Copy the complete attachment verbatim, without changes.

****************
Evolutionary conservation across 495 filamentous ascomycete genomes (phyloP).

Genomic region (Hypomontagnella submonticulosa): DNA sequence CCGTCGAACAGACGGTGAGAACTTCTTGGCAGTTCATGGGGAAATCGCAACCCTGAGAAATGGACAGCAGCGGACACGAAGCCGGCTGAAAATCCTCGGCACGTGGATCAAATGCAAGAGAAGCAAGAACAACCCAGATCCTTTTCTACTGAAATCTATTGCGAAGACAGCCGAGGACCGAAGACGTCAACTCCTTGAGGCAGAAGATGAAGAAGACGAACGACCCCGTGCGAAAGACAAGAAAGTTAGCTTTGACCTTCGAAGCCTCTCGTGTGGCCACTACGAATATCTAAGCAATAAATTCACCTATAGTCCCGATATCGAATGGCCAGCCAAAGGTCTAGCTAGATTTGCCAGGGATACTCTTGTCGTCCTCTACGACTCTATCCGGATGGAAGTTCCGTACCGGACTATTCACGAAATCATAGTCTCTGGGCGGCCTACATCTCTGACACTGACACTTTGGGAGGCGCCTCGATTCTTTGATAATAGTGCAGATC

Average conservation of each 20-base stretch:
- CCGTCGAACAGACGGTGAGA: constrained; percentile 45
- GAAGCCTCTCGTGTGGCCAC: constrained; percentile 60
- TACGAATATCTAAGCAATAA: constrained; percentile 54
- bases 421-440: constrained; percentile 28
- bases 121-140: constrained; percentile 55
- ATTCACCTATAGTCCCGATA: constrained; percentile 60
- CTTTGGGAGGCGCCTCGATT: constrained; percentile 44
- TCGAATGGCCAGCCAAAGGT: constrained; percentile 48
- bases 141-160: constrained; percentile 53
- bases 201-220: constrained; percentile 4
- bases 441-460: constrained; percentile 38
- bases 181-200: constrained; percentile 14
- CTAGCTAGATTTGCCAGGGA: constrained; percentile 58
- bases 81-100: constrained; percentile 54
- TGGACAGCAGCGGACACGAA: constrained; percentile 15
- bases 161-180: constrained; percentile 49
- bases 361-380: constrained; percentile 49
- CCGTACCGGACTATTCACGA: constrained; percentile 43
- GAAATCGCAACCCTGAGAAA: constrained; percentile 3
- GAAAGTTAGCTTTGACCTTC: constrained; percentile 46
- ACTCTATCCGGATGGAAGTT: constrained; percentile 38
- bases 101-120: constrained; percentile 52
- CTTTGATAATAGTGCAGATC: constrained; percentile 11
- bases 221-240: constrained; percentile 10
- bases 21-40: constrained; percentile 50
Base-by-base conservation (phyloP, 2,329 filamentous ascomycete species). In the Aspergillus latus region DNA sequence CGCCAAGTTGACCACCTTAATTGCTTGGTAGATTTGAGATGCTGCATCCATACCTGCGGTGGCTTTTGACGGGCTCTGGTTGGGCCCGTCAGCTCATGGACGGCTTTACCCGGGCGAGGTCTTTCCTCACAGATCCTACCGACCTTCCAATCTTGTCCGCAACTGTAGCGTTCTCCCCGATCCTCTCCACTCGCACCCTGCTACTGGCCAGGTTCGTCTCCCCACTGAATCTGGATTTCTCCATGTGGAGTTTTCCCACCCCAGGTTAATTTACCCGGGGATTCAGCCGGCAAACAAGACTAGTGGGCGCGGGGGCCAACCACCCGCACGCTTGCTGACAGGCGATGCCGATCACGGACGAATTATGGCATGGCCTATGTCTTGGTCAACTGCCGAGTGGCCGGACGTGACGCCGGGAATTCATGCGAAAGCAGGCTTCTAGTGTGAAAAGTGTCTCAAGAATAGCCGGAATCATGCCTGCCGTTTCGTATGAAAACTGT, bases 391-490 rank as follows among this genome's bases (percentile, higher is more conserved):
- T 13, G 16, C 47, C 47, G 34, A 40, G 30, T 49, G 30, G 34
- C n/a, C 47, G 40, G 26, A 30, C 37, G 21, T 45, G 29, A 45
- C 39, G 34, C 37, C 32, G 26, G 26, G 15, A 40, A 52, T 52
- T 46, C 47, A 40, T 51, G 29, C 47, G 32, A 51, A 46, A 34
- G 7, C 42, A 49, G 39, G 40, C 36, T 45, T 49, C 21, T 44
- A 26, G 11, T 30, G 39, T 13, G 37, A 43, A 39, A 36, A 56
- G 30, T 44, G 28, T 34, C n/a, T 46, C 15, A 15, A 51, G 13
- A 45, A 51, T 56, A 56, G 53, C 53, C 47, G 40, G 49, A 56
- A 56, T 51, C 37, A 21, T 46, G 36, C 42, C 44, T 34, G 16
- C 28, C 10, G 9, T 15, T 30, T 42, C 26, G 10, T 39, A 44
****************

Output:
Evolutionary conservation across 495 filamentous ascomycete genomes (phyloP).

Genomic region (Hypomontagnella submonticulosa): DNA sequence CCGTCGAACAGACGGTGAGAACTTCTTGGCAGTTCATGGGGAAATCGCAACCCTGAGAAATGGACAGCAGCGGACACGAAGCCGGCTGAAAATCCTCGGCACGTGGATCAAATGCAAGAGAAGCAAGAACAACCCAGATCCTTTTCTACTGAAATCTATTGCGAAGACAGCCGAGGACCGAAGACGTCAACTCCTTGAGGCAGAAGATGAAGAAGACGAACGACCCCGTGCGAAAGACAAGAAAGTTAGCTTTGACCTTCGAAGCCTCTCGTGTGGCCACTACGAATATCTAAGCAATAAATTCACCTATAGTCCCGATATCGAATGGCCAGCCAAAGGTCTAGCTAGATTTGCCAGGGATACTCTTGTCGTCCTCTACGACTCTATCCGGATGGAAGTTCCGTACCGGACTATTCACGAAATCATAGTCTCTGGGCGGCCTACATCTCTGACACTGACACTTTGGGAGGCGCCTCGATTCTTTGATAATAGTGCAGATC

Average conservation of each 20-base stretch:
- CCGTCGAACAGACGGTGAGA: constrained; percentile 45
- GAAGCCTCTCGTGTGGCCAC: constrained; percentile 60
- TACGAATATCTAAGCAATAA: constrained; percentile 54
- bases 421-440: constrained; percentile 28
- bases 121-140: constrained; percentile 55
- ATTCACCTATAGTCCCGATA: constrained; percentile 60
- CTTTGGGAGGCGCCTCGATT: constrained; percentile 44
- TCGAATGGCCAGCCAAAGGT: constrained; percentile 48
- bases 141-160: constrained; percentile 53
- bases 201-220: constrained; percentile 4
- bases 441-460: constrained; percentile 38
- bases 181-200: constrained; percentile 14
- CTAGCTAGATTTGCCAGGGA: constrained; percentile 58
- bases 81-100: constrained; percentile 54
- TGGACAGCAGCGGACACGAA: constrained; percentile 15
- bases 161-180: constrained; percentile 49
- bases 361-380: constrained; percentile 49
- CCGTACCGGACTATTCACGA: constrained; percentile 43
- GAAATCGCAACCCTGAGAAA: constrained; percentile 3
- GAAAGTTAGCTTTGACCTTC: constrained; percentile 46
- ACTCTATCCGGATGGAAGTT: constrained; percentile 38
- bases 101-120: constrained; percentile 52
- CTTTGATAATAGTGCAGATC: constrained; percentile 11
- bases 221-240: constrained; percentile 10
- bases 21-40: constrained; percentile 50
Base-by-base conservation (phyloP, 2,329 filamentous ascomycete species). In the Aspergillus latus region DNA sequence CGCCAAGTTGACCACCTTAATTGCTTGGTAGATTTGAGATGCTGCATCCATACCTGCGGTGGCTTTTGACGGGCTCTGGTTGGGCCCGTCAGCTCATGGACGGCTTTACCCGGGCGAGGTCTTTCCTCACAGATCCTACCGACCTTCCAATCTTGTCCGCAACTGTAGCGTTCTCCCCGATCCTCTCCACTCGCACCCTGCTACTGGCCAGGTTCGTCTCCCCACTGAATCTGGATTTCTCCATGTGGAGTTTTCCCACCCCAGGTTAATTTACCCGGGGATTCAGCCGGCAAACAAGACTAGTGGGCGCGGGGGCCAACCACCCGCACGCTTGCTGACAGGCGATGCCGATCACGGACGAATTATGGCATGGCCTATGTCTTGGTCAACTGCCGAGTGGCCGGACGTGACGCCGGGAATTCATGCGAAAGCAGGCTTCTAGTGTGAAAAGTGTCTCAAGAATAGCCGGAATCATGCCTGCCGTTTCGTATGAAAACTGT, bases 391-490 rank as follows among this genome's bases (percentile, higher is more conserved):
- T 13, G 16, C 47, C 47, G 34, A 40, G 30, T 49, G 30, G 34
- C n/a, C 47, G 40, G 26, A 30, C 37, G 21, T 45, G 29, A 45
- C 39, G 34, C 37, C 32, G 26, G 26, G 15, A 40, A 52, T 52
- T 46, C 47, A 40, T 51, G 29, C 47, G 32, A 51, A 46, A 34
- G 7, C 42, A 49, G 39, G 40, C 36, T 45, T 49, C 21, T 44
- A 26, G 11, T 30, G 39, T 13, G 37, A 43, A 39, A 36, A 56
- G 30, T 44, G 28, T 34, C n/a, T 46, C 15, A 15, A 51, G 13
- A 45, A 51, T 56, A 56, G 53, C 53, C 47, G 40, G 49, A 56
- A 56, T 51, C 37, A 21, T 46, G 36, C 42, C 44, T 34, G 16
- C 28, C 10, G 9, T 15, T 30, T 42, C 26, G 10, T 39, A 44